Additionally, the Exilim has two auto modes for beginners or those who want to pick up and start snapping - auto, and premium auto, which enhances images in camera. These sit alongside the more advanced modes - shutter priority, aperture priority and full manual mode.
Additional modes included panorama mode, best shot mode, which brackets exposures, night scene mode and silent mode, for photographing inconspicuously.
Most impressive of these was the panorama mode, which effortlessly stitched a sweeping view together in-camera and made photographing panoramas a pleasure.
Photographing panoramas on the Exilim was smooth and easy
The camera does allow one to set different resolutions and thus save space on your SD card. This ranged from settings three megapixels, five megapixels, ten megapixels and the maximum sixteen megapixels, as well as an HDTV compatible 16:9.
Furthermore, the 3” LCD was bright, clear and sharp, and even viewable in moderate sunlight. The Eco button further switched on an energy saving mode, which reduced the brightness of the screen in favour of conserving battery life.
Unfortunately, it required us to switch to Auto mode and would not work in other custom modes. In its favour, the Exilim comes with a smart, quality pouch.
Most importantly, the clarity and quality of the images – both still and video - produced by the Exilim was impressive, and in fact, at times beautiful, particularly when photographing with the premium auto mode, offering striking image clarity and sharpness.
In premium mode, this quality came at a price – a considerable slowness of capturing and processing images. It took the camera a full three seconds to finish recording and processing a still image before we were able to take another photograph. This wasn’t as pronounced in other shooting modes, but if one was going to rely on and regularly photograph with premium auto mode, it would be a concern.
For fine tuning how the camera processes images, sharpness, saturation and contrast could be increased or decreased up to two increments either way.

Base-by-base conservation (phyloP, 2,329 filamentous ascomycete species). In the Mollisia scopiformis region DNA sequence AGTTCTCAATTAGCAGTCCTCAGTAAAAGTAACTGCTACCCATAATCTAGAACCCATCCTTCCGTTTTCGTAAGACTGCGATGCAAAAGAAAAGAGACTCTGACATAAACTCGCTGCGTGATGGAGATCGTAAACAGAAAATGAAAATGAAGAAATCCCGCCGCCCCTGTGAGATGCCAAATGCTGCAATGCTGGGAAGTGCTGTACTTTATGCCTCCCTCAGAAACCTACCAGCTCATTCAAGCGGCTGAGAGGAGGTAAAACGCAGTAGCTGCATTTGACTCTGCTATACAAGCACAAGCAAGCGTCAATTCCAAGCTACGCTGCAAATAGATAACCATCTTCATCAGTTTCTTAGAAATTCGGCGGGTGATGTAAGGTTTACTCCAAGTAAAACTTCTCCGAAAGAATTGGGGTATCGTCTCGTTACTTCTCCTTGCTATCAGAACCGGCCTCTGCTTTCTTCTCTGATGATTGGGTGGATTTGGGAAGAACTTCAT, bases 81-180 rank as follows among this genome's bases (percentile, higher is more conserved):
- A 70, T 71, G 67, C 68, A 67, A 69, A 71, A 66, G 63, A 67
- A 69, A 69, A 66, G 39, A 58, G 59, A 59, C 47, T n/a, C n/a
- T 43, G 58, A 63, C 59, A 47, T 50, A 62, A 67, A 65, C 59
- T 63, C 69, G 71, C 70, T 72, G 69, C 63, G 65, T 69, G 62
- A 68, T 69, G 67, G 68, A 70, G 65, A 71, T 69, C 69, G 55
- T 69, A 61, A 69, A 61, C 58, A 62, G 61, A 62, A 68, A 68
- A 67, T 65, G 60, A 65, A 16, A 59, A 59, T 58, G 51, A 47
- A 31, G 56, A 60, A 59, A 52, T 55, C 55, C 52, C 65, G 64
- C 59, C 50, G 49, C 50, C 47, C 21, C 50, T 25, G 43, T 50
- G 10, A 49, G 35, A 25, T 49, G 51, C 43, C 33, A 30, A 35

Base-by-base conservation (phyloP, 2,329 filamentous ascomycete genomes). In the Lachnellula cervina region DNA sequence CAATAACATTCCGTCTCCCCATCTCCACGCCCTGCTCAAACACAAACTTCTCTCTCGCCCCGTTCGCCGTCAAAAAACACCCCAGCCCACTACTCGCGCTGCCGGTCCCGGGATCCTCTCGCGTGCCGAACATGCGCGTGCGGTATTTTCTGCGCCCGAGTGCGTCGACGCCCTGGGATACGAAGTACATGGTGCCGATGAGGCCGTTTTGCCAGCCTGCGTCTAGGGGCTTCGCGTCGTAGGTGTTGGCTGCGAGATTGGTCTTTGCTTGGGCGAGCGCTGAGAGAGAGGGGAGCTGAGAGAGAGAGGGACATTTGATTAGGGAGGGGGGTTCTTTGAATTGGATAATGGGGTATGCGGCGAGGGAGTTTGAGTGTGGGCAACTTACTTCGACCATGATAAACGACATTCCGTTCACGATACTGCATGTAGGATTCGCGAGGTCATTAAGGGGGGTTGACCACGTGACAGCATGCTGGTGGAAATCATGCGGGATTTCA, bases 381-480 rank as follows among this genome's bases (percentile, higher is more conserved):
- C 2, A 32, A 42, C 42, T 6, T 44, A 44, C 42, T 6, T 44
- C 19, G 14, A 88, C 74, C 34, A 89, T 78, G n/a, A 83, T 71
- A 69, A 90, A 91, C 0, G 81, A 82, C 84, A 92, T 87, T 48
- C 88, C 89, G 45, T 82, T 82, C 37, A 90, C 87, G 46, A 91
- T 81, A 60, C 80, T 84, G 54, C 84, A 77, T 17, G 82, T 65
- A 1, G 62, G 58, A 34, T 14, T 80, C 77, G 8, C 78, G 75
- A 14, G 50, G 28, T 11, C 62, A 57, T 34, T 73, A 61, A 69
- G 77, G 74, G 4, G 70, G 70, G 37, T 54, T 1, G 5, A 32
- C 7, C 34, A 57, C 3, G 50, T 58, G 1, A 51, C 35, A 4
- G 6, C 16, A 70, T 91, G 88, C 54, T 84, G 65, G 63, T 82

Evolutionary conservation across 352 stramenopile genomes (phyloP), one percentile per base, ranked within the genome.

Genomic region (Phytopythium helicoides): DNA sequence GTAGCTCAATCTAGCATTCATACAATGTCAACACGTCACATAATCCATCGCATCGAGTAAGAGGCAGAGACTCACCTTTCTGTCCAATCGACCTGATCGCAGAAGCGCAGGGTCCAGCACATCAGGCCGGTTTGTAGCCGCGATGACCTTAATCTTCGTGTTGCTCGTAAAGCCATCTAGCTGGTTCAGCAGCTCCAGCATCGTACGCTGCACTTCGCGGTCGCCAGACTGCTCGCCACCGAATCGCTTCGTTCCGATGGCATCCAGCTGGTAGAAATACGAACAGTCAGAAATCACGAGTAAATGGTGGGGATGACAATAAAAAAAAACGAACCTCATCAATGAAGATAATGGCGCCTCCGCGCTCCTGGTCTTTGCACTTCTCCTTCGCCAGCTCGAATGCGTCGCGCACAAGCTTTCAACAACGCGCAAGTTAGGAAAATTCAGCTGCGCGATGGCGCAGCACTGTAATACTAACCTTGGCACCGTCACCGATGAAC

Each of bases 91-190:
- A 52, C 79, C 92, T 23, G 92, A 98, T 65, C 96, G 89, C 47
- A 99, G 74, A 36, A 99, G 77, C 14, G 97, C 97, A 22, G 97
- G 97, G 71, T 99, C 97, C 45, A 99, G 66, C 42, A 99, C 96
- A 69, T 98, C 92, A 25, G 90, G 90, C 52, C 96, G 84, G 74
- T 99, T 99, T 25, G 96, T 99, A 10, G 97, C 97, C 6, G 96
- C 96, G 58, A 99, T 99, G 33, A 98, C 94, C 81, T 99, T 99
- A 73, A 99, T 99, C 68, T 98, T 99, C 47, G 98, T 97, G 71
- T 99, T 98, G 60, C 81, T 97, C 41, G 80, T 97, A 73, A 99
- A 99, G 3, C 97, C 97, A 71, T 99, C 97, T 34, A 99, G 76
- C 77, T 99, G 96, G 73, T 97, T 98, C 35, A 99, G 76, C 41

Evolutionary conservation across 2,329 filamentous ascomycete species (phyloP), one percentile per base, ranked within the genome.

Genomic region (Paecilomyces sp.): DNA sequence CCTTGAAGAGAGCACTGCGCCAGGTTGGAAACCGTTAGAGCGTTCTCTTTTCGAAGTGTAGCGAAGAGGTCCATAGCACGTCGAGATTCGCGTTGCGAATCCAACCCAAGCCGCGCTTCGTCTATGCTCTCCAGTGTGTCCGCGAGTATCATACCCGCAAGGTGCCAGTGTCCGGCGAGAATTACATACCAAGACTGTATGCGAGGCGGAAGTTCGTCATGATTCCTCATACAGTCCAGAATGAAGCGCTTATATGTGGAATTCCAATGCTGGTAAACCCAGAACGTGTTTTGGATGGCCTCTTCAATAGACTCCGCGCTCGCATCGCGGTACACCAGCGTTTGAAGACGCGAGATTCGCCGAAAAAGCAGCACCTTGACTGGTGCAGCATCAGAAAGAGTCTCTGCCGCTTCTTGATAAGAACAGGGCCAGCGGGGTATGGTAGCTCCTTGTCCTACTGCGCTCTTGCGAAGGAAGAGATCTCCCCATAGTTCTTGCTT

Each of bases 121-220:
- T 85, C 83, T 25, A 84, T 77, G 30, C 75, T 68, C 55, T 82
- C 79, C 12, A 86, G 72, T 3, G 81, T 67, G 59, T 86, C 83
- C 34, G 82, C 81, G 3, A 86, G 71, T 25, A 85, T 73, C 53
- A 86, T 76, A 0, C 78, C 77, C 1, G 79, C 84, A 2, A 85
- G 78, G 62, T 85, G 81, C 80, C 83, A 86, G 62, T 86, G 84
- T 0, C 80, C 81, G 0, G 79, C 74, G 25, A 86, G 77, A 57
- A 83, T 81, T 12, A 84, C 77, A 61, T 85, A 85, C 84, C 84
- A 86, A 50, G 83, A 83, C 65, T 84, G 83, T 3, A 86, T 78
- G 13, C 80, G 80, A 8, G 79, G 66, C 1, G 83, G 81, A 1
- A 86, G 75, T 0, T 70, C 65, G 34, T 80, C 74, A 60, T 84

Premium auto mode produced sharp, saturated images
Furthermore, the camera offered eight colour filters, including black and white, sepia, red, blue, green, yellow, purple and pink.
Photographing with the Black and White filter.
Photographing with the Sepia filter
Another notable aspect of Exilim is its video recording function. This is started and stopped by a dedicated button on the back of the camera, just below the mode selection dial. We were happy to see that we could zoom the camera’s full range while recording.
As previously mentioned, zooming in and out was far smoother when recording video than when zooming for still photographs. Video quality could either be set to HD (1280 x 720) or SD (640 x 480), and sound recording, though in mono, was good.
It is just such a pity about the slightly jarring zoom. For a brief moment, holding and photographing with the Exilim reminded us of the old days of photography, and most particularly, the Henri Cartier-Bresson style of unobtrusive street photography. While it falls short of this lofty goal, the Exilim nonetheless produced sharp images and video.
For the casual, less demanding photographer on the go, who just wants high quality stills and HD video camera in a portable package, it’s worth a look. The EX-H30 retails for R2999.
Pros: Wide range of shutter speeds, fully featured, striking image reproduction up to ISO 800
Cons: Slow processing time, some focus hunting, jarring zoom, considerable noise beyond ISO 800